Today we had quite a different experience; a day full of contrasts! Here are a few words that we used to describe our day from our moment of sharing tonight: Humbling, love, hope, grateful, surreal, full, stretched, hope, Heaven, yes, Catholic, universal, silence, dignity, moving, action, overwhelmed, overload, overdrive, light.
Our first experience was a long drive through the marketplace to the outskirts of Port-au-Prince, to a town called Carrefour, where the Missionaries of Charity have their Home for the Dying.
We arrived seeing the beginning of the MC’s dispensary outside of the supply room where we were able to store our bags and water. And then we immediately dove in to the mission of the day by walking up to the wards full of patients. Quite a few guys were stopped even before getting into the rooms and were quickly drawn into card games with them men, while others overcame a bit of fear to encounter the sicker men who were still in their beds and tried to bring them comfort.
But beyond the external experience was what these encounters with the patients meant for us. We, as missionaries, were able to bring Christ to them, but they, on their part, also gave Him back to us.
We spent the entire day there (some even trying their hand at “naptime” on the cement benches after lunch).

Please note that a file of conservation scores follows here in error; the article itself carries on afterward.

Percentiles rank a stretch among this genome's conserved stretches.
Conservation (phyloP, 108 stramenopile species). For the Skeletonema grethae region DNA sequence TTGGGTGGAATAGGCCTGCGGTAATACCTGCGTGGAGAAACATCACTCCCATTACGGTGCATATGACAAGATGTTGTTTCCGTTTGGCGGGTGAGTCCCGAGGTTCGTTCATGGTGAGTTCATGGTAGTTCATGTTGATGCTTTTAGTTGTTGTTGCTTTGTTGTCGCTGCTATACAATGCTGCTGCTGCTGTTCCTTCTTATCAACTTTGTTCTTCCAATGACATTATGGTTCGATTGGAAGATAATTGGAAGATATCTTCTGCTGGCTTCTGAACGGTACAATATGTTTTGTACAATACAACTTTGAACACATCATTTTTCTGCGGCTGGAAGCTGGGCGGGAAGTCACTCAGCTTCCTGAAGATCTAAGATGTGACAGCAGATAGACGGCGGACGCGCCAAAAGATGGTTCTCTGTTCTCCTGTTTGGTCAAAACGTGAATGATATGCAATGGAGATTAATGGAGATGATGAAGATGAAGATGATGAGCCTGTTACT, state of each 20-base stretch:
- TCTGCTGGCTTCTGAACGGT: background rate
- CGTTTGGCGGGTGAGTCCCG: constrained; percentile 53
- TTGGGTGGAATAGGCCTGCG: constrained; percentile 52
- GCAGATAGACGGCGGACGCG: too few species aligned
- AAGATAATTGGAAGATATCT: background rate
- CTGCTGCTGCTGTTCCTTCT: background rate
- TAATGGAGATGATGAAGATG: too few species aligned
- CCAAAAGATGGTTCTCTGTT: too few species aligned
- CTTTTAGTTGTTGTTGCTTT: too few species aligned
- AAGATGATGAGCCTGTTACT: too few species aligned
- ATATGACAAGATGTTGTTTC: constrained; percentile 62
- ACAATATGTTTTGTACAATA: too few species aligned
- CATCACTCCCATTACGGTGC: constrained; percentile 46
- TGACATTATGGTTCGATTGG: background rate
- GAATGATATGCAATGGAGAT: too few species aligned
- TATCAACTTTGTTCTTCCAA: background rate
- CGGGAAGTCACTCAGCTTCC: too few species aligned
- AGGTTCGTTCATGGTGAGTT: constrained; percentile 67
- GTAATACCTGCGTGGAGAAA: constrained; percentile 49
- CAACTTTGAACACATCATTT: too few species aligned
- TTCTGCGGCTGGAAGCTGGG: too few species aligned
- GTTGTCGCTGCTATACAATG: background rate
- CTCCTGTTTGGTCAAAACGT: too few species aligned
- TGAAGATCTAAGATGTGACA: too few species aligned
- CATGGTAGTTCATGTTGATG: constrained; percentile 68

We also had a moment of “song practice” because in the afternoon we meant to go up and sing in each room and take time to pray with each patient. This was a very beautiful, very powerful experience. Some of the best moments we had today were the moments of prayer with our new friends.
A lot of missionaries were also able to pray at the bedside of patients while Fr. Benjamin gave them the anointing of the sick. There were so many who asked for the anointing, that he even lost count! (We are sure that it was close to 20, if not more!) It was special because until today, as a new priest, he had yet to give the anointing! He said that it was moving to be able to take the suffering of these people and turn it into grace.
On our way back to the guesthouse, we were able to go home by a different route and stopped by the ruins of the Cathedral. It’s been 5 years since the devastating earthquake hit Port-au-Prince, but they have yet to tear it down because it stands almost as a monument (much like the Colisseum in Rome). During the earthquake, the Bishop, his vicar general, a large number of priests and all the seminarians were killed along with a great number of the faithful when the roof caved in while they were celebrating Mass. We all knelt to pray together there. What suffering this country has endured!
Please join us in praying for all the beautiful people we have encountered today!